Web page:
New Tories in business lobby

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The Conservative Party's links with business lobbyists will be strengthened after the next election with at least a quarter of the new 60-plus Tory intake having a consultancy or public relations background.

An analysis of new Tory candidates in safe seats by the Public Policy Unit (PPU) identifies at least 16 prospective Tory MPs who work for political lobbyists, describe themselves as public affairs consultants or are known to work in the public relations industry.

There are also more such candidates who have been selected for less secure seats, despite the public outcry over the Neil Hamilton and Ian Greer affair.

In contrast, Labour has only three prospective new MPs with lobbying connections.

Top lobbying firms including Westminster Strategy, Waterfront Partnership, the Rowland Company and PPU will all provide new MPs.

These firms have acted for the likes of British Telecom, the water utilities, SmithKline Beecham and Rolls-Royce and their list is headed by ex-Treasury minister John Maples and Andrew Lansley, the former Tory director of research.

Many, such as Tim Collins, a former Tory director of communications, have acted as self-employed consultants. Others are employed by large firms, such as David Cameron who is head of public affairs at Carlton TV, and David Ruffley who is public affairs specialist at top City lawyers Clifford Chance.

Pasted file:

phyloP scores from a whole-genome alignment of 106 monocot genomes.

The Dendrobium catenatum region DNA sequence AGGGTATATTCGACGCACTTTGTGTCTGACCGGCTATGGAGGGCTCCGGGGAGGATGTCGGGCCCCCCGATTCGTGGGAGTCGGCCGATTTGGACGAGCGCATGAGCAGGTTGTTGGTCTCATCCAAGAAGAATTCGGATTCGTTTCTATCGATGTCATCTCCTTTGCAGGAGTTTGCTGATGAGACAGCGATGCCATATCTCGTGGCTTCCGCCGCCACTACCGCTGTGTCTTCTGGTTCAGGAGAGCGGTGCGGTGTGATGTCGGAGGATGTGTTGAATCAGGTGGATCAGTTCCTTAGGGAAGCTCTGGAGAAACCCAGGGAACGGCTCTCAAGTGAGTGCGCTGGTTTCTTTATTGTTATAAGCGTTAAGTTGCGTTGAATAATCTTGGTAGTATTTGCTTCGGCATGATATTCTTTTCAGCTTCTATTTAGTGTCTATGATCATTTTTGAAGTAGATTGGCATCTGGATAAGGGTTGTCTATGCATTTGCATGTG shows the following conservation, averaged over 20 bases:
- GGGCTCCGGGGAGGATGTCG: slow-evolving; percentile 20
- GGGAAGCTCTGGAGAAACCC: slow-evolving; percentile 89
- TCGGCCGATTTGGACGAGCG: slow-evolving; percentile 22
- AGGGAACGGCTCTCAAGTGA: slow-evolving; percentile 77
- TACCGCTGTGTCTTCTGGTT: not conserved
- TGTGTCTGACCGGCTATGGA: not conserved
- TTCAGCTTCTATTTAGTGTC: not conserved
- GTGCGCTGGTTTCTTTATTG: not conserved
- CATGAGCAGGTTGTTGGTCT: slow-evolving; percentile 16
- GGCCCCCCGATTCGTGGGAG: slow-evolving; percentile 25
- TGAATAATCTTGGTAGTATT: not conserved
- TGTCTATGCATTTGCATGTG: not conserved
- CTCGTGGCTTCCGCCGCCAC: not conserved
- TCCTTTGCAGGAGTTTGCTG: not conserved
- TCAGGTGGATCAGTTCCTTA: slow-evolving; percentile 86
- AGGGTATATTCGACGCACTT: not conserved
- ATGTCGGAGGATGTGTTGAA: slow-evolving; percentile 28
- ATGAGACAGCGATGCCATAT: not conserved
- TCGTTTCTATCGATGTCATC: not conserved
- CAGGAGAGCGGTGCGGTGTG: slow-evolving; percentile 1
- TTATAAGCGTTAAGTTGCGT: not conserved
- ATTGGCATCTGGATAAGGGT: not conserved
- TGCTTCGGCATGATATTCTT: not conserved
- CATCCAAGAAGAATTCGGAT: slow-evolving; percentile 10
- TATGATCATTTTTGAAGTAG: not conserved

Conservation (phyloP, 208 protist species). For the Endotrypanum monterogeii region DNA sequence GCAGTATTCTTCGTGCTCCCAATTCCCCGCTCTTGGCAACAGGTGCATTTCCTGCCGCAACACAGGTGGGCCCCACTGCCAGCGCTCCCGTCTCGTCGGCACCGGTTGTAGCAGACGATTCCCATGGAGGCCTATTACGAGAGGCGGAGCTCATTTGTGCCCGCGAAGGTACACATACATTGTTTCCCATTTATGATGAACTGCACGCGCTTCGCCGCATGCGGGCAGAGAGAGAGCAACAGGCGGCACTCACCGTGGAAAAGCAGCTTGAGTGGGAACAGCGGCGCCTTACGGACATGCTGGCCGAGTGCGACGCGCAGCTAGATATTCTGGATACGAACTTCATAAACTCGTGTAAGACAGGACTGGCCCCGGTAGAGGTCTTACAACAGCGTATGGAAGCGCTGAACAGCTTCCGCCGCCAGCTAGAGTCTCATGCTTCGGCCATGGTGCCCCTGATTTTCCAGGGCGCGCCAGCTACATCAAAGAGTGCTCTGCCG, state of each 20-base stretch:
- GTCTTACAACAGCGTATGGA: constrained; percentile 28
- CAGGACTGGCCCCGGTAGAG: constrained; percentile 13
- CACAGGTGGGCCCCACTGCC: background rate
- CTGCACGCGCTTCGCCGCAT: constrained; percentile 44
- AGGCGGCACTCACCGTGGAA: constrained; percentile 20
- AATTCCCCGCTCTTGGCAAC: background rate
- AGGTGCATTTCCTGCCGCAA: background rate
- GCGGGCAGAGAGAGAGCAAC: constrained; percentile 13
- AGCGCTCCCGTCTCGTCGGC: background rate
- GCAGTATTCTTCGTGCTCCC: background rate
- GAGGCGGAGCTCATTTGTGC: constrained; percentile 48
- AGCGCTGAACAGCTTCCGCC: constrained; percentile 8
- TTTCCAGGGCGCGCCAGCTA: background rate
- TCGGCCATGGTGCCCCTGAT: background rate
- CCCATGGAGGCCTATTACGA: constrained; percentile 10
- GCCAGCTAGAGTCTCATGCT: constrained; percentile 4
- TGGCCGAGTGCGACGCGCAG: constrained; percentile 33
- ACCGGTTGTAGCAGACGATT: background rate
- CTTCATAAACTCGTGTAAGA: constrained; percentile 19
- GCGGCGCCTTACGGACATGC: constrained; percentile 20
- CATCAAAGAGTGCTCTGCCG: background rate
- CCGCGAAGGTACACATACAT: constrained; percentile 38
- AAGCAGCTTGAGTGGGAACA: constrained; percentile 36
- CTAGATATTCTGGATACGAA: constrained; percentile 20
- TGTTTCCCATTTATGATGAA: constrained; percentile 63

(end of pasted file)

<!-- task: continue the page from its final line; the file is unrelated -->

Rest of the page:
New rules from the Nolan Committee on Standards in Public Life bar MPs from paid consultancies with multi-client firms.

A greyer area, however, lobbyists concede, would be where candidates take clients and their connections with them. Tory Central Office has left it up to individuals to decide.

But in the new public mood, those contacted by the Independent on Sunday said they would sever all links. "I intend to take a parliamentary salary and no consultancies or directorships whatsoever," said John Bercow, a consultant with Westminster Strategy, who is standing for the safe Tory seat of Buckingham.

Labour's trio is headed by Charles Clarke, Neil Kinnock's chief of staff in 1992, who runs Quality Public Affairs. An associate stressed this offered "public affairs advice, not lobbying".

It also includes Lorna Fitzsimmons, a former president of the National Union of Students now with the Rowland Company.

Though seen as mainly a Tory issue, muck-raking after the Ian Greer affair has also hit Labour. "Attempts have been made to say that I am standing to benefit my clients and my company, which I totally refute," said Ms Fitzsimmons, who is fighting a bitter battle in Liberal Democrat Rochdale.

"If elected, I plan to drop all consultancy work. As the practices of the few have shown, paid consultancies devalue parliament."

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